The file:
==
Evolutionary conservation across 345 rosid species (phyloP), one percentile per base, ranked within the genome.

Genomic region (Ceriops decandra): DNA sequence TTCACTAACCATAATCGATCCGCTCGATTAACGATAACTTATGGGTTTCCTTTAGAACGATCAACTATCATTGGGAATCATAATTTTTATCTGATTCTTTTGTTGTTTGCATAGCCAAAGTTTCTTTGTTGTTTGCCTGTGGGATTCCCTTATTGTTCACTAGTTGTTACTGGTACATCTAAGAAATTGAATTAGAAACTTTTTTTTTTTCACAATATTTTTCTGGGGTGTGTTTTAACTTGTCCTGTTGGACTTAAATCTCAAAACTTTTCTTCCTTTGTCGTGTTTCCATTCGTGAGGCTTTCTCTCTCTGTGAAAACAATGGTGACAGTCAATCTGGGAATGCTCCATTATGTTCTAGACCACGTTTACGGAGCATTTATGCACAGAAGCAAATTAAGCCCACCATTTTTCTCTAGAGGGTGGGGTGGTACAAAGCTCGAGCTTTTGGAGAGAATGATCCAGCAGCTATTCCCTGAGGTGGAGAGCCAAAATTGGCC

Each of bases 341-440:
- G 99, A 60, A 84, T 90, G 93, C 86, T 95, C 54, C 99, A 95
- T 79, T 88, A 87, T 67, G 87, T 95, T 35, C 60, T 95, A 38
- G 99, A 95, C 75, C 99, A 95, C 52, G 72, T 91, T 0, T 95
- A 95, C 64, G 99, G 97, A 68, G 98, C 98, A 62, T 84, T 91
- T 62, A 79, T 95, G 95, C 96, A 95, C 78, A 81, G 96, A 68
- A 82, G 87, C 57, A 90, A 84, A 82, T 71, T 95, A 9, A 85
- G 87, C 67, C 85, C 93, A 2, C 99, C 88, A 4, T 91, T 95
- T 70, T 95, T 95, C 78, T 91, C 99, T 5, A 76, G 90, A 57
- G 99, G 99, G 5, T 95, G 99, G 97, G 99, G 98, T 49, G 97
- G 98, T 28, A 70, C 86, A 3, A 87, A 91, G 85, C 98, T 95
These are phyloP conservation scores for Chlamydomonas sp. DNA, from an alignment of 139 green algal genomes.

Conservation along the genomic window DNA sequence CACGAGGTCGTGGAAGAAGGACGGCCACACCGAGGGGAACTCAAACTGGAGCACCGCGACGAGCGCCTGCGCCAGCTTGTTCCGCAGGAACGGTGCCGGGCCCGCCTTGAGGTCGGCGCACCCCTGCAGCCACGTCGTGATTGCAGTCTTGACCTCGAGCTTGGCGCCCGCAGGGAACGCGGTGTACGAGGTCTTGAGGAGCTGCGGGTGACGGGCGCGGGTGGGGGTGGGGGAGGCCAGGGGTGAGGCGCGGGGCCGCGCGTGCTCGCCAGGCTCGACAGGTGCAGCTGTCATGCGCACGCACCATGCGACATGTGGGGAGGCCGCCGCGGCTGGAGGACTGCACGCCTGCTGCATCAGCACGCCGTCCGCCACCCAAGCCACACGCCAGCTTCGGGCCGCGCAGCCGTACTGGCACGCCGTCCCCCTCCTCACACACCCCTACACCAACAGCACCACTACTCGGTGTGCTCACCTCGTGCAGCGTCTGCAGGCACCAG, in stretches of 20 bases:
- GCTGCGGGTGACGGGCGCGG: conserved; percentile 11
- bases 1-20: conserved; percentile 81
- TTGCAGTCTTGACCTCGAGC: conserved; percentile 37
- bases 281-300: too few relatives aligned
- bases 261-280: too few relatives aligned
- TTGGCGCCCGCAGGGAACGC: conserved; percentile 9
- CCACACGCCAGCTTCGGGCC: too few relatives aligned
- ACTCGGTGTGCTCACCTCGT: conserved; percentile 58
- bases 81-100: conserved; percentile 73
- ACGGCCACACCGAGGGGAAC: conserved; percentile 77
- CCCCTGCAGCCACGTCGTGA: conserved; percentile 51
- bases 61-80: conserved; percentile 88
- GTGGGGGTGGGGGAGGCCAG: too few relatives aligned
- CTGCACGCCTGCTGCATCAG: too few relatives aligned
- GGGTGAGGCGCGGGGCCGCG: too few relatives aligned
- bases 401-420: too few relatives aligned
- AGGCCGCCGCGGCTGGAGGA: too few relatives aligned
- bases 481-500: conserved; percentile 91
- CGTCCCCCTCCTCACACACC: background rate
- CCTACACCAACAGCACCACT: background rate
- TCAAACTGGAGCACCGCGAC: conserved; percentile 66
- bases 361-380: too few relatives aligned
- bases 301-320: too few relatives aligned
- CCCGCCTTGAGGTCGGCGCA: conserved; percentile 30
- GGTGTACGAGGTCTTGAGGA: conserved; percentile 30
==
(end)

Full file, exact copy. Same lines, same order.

Evolutionary conservation across 345 rosid species (phyloP), one percentile per base, ranked within the genome.

Genomic region (Ceriops decandra): DNA sequence TTCACTAACCATAATCGATCCGCTCGATTAACGATAACTTATGGGTTTCCTTTAGAACGATCAACTATCATTGGGAATCATAATTTTTATCTGATTCTTTTGTTGTTTGCATAGCCAAAGTTTCTTTGTTGTTTGCCTGTGGGATTCCCTTATTGTTCACTAGTTGTTACTGGTACATCTAAGAAATTGAATTAGAAACTTTTTTTTTTTCACAATATTTTTCTGGGGTGTGTTTTAACTTGTCCTGTTGGACTTAAATCTCAAAACTTTTCTTCCTTTGTCGTGTTTCCATTCGTGAGGCTTTCTCTCTCTGTGAAAACAATGGTGACAGTCAATCTGGGAATGCTCCATTATGTTCTAGACCACGTTTACGGAGCATTTATGCACAGAAGCAAATTAAGCCCACCATTTTTCTCTAGAGGGTGGGGTGGTACAAAGCTCGAGCTTTTGGAGAGAATGATCCAGCAGCTATTCCCTGAGGTGGAGAGCCAAAATTGGCC

Each of bases 341-440:
- G 99, A 60, A 84, T 90, G 93, C 86, T 95, C 54, C 99, A 95
- T 79, T 88, A 87, T 67, G 87, T 95, T 35, C 60, T 95, A 38
- G 99, A 95, C 75, C 99, A 95, C 52, G 72, T 91, T 0, T 95
- A 95, C 64, G 99, G 97, A 68, G 98, C 98, A 62, T 84, T 91
- T 62, A 79, T 95, G 95, C 96, A 95, C 78, A 81, G 96, A 68
- A 82, G 87, C 57, A 90, A 84, A 82, T 71, T 95, A 9, A 85
- G 87, C 67, C 85, C 93, A 2, C 99, C 88, A 4, T 91, T 95
- T 70, T 95, T 95, C 78, T 91, C 99, T 5, A 76, G 90, A 57
- G 99, G 99, G 5, T 95, G 99, G 97, G 99, G 98, T 49, G 97
- G 98, T 28, A 70, C 86, A 3, A 87, A 91, G 85, C 98, T 95
These are phyloP conservation scores for Chlamydomonas sp. DNA, from an alignment of 139 green algal genomes.

Conservation along the genomic window DNA sequence CACGAGGTCGTGGAAGAAGGACGGCCACACCGAGGGGAACTCAAACTGGAGCACCGCGACGAGCGCCTGCGCCAGCTTGTTCCGCAGGAACGGTGCCGGGCCCGCCTTGAGGTCGGCGCACCCCTGCAGCCACGTCGTGATTGCAGTCTTGACCTCGAGCTTGGCGCCCGCAGGGAACGCGGTGTACGAGGTCTTGAGGAGCTGCGGGTGACGGGCGCGGGTGGGGGTGGGGGAGGCCAGGGGTGAGGCGCGGGGCCGCGCGTGCTCGCCAGGCTCGACAGGTGCAGCTGTCATGCGCACGCACCATGCGACATGTGGGGAGGCCGCCGCGGCTGGAGGACTGCACGCCTGCTGCATCAGCACGCCGTCCGCCACCCAAGCCACACGCCAGCTTCGGGCCGCGCAGCCGTACTGGCACGCCGTCCCCCTCCTCACACACCCCTACACCAACAGCACCACTACTCGGTGTGCTCACCTCGTGCAGCGTCTGCAGGCACCAG, in stretches of 20 bases:
- GCTGCGGGTGACGGGCGCGG: conserved; percentile 11
- bases 1-20: conserved; percentile 81
- TTGCAGTCTTGACCTCGAGC: conserved; percentile 37
- bases 281-300: too few relatives aligned
- bases 261-280: too few relatives aligned
- TTGGCGCCCGCAGGGAACGC: conserved; percentile 9
- CCACACGCCAGCTTCGGGCC: too few relatives aligned
- ACTCGGTGTGCTCACCTCGT: conserved; percentile 58
- bases 81-100: conserved; percentile 73
- ACGGCCACACCGAGGGGAAC: conserved; percentile 77
- CCCCTGCAGCCACGTCGTGA: conserved; percentile 51
- bases 61-80: conserved; percentile 88
- GTGGGGGTGGGGGAGGCCAG: too few relatives aligned
- CTGCACGCCTGCTGCATCAG: too few relatives aligned
- GGGTGAGGCGCGGGGCCGCG: too few relatives aligned
- bases 401-420: too few relatives aligned
- AGGCCGCCGCGGCTGGAGGA: too few relatives aligned
- bases 481-500: conserved; percentile 91
- CGTCCCCCTCCTCACACACC: background rate
- CCTACACCAACAGCACCACT: background rate
- TCAAACTGGAGCACCGCGAC: conserved; percentile 66
- bases 361-380: too few relatives aligned
- bases 301-320: too few relatives aligned
- CCCGCCTTGAGGTCGGCGCA: conserved; percentile 30
- GGTGTACGAGGTCTTGAGGA: conserved; percentile 30